In Maine, the lox was likely smoked or cured either in-house, or at a small facility a bit further up the coast. It was not caught locally--the salmon fishery has been closed for some years--but if it is an Atlantic salmon, it was probably caught in some North Atlantic fishery to which our local industry is tied by ocean currents, history, and patterns of European settlement. It is delicious, but unfortunately, odds are that the person behind the counter at the local purveyor from which you purchase it has no idea how to cut a smooth, thin slice.
In New York City, the lox is also delicious, though the salmon had to travel a few hundred more miles before being smoked or cured. It likely spent some time in a Brooklyn warehouse and a Brooklyn factory. If you go to the right places--a Barney Greengrass, a Zabar's, a Russ & Daughters--it will be sliced perfectly. And it will cost an arm and a leg.
A potentially controversial revelation: A slice of roasted beet is better on a bagel with cream cheese and lox than a slice of tomato. This is a welcome revelation, since in Maine good, fresh tomatoes are available less than 1 month/year, whereas beets are eternal.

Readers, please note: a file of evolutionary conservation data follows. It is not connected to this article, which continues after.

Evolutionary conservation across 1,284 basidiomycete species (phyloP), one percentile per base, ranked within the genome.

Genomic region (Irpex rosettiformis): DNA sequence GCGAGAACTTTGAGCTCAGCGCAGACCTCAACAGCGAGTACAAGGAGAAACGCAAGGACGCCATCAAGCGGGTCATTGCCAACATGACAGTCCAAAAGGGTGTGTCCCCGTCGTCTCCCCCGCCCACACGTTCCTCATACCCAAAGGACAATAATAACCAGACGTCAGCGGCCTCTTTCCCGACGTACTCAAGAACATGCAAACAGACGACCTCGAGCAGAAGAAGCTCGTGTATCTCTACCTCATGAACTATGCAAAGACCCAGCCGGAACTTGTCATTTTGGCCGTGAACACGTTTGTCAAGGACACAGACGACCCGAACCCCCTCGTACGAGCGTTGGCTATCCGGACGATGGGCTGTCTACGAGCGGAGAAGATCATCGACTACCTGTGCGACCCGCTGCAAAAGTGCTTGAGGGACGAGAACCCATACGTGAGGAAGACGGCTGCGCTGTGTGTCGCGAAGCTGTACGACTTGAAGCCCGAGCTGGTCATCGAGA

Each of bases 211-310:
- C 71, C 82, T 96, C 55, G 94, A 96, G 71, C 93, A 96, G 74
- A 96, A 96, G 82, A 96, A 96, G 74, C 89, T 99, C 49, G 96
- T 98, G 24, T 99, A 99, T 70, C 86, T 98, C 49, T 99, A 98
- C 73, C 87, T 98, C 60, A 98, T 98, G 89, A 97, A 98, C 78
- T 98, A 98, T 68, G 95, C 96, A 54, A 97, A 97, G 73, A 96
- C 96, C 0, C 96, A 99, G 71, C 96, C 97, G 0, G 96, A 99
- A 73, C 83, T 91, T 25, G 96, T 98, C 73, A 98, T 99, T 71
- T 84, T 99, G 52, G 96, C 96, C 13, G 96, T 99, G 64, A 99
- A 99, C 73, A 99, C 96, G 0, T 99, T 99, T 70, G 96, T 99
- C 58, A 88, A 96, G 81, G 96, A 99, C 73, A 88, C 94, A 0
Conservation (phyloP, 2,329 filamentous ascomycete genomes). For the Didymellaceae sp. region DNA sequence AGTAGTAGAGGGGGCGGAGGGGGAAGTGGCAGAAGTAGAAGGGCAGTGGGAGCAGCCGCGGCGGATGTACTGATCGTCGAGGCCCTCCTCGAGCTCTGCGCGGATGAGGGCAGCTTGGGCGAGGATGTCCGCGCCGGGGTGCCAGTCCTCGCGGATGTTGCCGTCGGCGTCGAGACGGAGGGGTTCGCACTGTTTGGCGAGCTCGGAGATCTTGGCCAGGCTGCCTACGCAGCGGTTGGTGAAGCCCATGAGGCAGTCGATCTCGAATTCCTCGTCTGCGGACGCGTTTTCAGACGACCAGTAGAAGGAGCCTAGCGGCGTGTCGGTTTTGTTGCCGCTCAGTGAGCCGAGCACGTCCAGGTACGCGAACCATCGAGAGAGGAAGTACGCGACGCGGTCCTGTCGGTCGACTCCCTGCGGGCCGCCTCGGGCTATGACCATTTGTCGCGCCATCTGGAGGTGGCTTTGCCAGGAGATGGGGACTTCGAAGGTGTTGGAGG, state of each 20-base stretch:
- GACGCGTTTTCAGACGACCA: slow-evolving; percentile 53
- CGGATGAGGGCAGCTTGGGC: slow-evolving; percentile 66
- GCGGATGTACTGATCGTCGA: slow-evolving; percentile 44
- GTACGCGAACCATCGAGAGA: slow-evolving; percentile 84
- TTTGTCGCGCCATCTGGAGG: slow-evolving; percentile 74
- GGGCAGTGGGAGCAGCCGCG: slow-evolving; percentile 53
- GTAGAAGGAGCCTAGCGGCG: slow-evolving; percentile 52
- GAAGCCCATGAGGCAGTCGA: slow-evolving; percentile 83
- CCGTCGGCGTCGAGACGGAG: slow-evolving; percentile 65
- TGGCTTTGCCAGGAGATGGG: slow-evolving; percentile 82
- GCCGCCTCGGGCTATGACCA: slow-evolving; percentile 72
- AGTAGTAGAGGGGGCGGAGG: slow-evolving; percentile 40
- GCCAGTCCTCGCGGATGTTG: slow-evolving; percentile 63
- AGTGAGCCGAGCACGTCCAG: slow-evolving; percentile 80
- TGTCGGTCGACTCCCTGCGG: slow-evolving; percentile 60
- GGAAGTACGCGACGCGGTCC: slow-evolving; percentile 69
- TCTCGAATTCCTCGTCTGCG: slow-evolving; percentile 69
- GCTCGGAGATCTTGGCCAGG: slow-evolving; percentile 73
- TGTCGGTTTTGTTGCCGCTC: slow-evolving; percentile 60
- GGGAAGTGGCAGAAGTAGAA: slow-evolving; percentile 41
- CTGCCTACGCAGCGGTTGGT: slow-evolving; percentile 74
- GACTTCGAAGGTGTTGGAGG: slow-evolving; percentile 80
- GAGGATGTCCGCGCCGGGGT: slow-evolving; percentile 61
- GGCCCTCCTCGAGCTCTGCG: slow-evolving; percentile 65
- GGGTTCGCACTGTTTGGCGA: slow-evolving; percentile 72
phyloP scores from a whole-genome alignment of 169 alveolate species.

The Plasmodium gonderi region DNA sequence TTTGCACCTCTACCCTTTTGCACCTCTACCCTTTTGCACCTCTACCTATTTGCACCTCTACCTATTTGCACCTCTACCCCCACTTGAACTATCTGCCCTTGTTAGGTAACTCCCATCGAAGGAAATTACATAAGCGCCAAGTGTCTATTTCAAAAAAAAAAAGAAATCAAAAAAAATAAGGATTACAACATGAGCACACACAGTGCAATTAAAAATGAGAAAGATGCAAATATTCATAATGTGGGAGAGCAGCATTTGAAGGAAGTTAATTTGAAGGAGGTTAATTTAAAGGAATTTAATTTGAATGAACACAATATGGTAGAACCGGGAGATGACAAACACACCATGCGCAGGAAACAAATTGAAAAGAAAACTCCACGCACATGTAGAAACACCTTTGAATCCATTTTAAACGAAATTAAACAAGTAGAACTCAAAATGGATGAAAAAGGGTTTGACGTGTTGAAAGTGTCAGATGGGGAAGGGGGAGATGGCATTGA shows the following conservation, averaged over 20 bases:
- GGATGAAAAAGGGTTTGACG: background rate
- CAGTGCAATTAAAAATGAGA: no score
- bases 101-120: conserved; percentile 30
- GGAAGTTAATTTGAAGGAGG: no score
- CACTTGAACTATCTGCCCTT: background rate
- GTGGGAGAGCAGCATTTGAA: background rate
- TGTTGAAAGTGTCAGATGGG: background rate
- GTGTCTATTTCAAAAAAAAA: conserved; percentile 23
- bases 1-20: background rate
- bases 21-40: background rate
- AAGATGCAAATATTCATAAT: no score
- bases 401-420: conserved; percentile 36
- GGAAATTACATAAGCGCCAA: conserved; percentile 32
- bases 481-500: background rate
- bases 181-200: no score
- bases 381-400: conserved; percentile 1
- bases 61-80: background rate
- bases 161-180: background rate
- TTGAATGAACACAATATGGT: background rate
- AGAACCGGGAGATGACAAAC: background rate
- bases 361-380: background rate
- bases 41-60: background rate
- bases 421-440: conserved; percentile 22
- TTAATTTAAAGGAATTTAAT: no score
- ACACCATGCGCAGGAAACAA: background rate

For the inevitable moment when you run out of cream cheese before bagels--inevitable because your younger child's method of eating bagels with cream cheese is to lick the cream cheese off the bagel and then demand "More!"--here is an alternate method for getting that lox and beet to stick to your bagel:
Lox and Beet Salad/Spread
- Two slices of lox
- One slice of the aforementioned beet, lightly dressed with salt and apple cider vinegar
- Just enough Greek yogurt to work the ingredients together (about 2 Tablespoons)
- Shred the lox finely by hand.
- Dice the beet finely, in pieces about the same size as the shreds of lox.
- Place all ingredients in a small bowl and mix until it is smooth and the yogurt is uniformly pink.
Yield: Enough to generously top both halves of a bagel from Forage Market in Lewiston.